The international queer festival Merlinka held in Sarajevo was announced to the police twenty days before its opening. We had a meeting, they received all the necessary information, they were aware of the risk, and we were handed instructions on what to do. Encouraged by the agreement, we invited people to attend the festival, watch queer movies and to enter a discussion on transsexuality. We promised them that they will be protected in art cinema Kriterion. The opening was festive and relaxed. For three hours, we enjoyed the film in the company of numerous friends and police members.
On Saturday morning we saw direct online (Facebook) threats and invites to attack the participants of the festival at 3 PM. We contacted the police a number of times and informed them of our apprehensions. Our program started around 3: 15 PM with a discussion on transsexuality with our guests from Croatia, Serbia and Bosnia and Herzegovina. There were six more people on the stage, and twenty five to thirty in the audience. None of the police members were there. Five minutes after the discussion started (3:20 PM), the sounds of rumbling, racketing, shouting and cursing were heard and twelve masked persons barged into the auditorium; tearing down and smashing everything on their way. The attack lasted less than five minutes. They left as furiously as they came. The injured were taken to the hospital and then to the police station to give a statement. The rest of the program for the day was cancelled, but we announced that the festival will resume on Sunday at 4 PM.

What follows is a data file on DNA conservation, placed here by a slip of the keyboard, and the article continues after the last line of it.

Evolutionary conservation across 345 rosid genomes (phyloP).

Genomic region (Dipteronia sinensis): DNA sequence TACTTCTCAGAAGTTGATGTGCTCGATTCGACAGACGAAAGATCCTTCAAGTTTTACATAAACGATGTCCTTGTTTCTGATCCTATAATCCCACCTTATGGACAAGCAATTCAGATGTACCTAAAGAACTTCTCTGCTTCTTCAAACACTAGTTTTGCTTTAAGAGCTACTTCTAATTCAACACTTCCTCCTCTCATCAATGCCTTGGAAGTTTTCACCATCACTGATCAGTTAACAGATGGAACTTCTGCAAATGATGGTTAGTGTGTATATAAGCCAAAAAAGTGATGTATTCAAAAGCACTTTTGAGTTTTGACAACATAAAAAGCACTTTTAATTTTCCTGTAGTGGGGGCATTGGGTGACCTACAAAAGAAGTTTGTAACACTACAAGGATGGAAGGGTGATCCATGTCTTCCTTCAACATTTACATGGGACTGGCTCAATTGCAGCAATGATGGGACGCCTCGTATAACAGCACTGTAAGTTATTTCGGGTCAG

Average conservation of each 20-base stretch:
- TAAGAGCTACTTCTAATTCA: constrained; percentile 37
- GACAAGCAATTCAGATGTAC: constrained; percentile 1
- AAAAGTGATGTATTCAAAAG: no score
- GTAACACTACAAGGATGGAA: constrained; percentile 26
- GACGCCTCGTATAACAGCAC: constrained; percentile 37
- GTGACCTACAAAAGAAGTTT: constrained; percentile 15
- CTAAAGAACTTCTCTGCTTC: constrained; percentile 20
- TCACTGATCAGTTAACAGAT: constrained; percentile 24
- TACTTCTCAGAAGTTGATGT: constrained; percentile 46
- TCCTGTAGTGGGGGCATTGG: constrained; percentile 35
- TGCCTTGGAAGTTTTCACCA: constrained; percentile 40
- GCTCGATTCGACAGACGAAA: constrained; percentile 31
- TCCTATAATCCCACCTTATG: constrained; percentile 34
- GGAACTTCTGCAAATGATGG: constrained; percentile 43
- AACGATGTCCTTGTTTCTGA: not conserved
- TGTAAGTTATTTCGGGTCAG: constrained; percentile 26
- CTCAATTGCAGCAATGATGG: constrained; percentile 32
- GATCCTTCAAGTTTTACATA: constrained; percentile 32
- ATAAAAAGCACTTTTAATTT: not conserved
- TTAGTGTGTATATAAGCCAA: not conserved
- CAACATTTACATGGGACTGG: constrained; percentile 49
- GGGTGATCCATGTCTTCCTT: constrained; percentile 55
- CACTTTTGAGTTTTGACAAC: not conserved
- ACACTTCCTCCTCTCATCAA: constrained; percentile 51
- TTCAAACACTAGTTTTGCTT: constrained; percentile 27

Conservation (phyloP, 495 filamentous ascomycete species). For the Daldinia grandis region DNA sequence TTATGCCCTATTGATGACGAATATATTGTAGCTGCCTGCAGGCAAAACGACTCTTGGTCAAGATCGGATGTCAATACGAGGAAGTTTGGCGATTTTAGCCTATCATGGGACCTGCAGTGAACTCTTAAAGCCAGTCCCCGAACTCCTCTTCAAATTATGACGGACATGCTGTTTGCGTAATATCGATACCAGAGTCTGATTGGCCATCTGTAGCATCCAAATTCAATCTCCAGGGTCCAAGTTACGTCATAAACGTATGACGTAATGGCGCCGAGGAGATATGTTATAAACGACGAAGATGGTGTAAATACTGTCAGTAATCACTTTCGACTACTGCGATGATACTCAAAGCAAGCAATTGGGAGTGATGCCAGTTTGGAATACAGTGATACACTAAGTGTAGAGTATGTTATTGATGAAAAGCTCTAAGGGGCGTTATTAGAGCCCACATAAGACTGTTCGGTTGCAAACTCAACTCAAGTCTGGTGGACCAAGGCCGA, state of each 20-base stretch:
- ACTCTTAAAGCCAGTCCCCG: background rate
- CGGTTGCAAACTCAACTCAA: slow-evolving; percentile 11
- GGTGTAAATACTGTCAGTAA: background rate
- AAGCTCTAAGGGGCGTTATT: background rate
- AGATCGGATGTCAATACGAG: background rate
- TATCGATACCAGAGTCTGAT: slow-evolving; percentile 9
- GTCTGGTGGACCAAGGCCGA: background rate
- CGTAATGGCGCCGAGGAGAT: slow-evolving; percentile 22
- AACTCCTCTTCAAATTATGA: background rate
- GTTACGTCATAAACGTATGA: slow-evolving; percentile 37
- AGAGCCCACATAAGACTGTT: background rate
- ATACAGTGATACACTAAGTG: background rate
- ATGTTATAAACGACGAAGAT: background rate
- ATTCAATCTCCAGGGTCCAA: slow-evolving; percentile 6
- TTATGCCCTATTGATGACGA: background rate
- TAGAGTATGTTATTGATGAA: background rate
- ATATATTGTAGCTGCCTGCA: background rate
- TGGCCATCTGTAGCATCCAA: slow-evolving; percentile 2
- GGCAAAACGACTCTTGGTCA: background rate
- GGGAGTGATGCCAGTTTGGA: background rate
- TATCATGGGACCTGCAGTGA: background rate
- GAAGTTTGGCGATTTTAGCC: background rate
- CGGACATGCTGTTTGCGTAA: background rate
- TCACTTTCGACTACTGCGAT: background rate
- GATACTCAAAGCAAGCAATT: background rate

On the closure of the festival on Sunday, art cinema Kriterion was a place of civil and human resistance to the faschist ideology, fear and anarchy. Over two hundred people attended the closing of the festival and over twenty police members surrounded Kriterion throughout the day. Beside the story of solidarity, support, (in) tolerance and resistance, it is also important for us that the political and legal system labels and penalizes the masked persons that crashed the festival, striking and beating everyone on their way. It is important for us to find who was responsible for the police not being there at 2: 30 PM as agreed and why they showed up when it was already too late to prevent the violence. It is important for us that the politically and socially relevant persons on state, entity and canton level take a stand on what happened, not led by their personal opinion on homosexuality, but by taking into consideration the legal framework of the country that they live in, and its laws that protect people based on their sexual orientation and gender identity. Otherwise, as long as it carries no name, the violence performed on the LGBT population will occur over and over again, as it was the case during the last couple of months.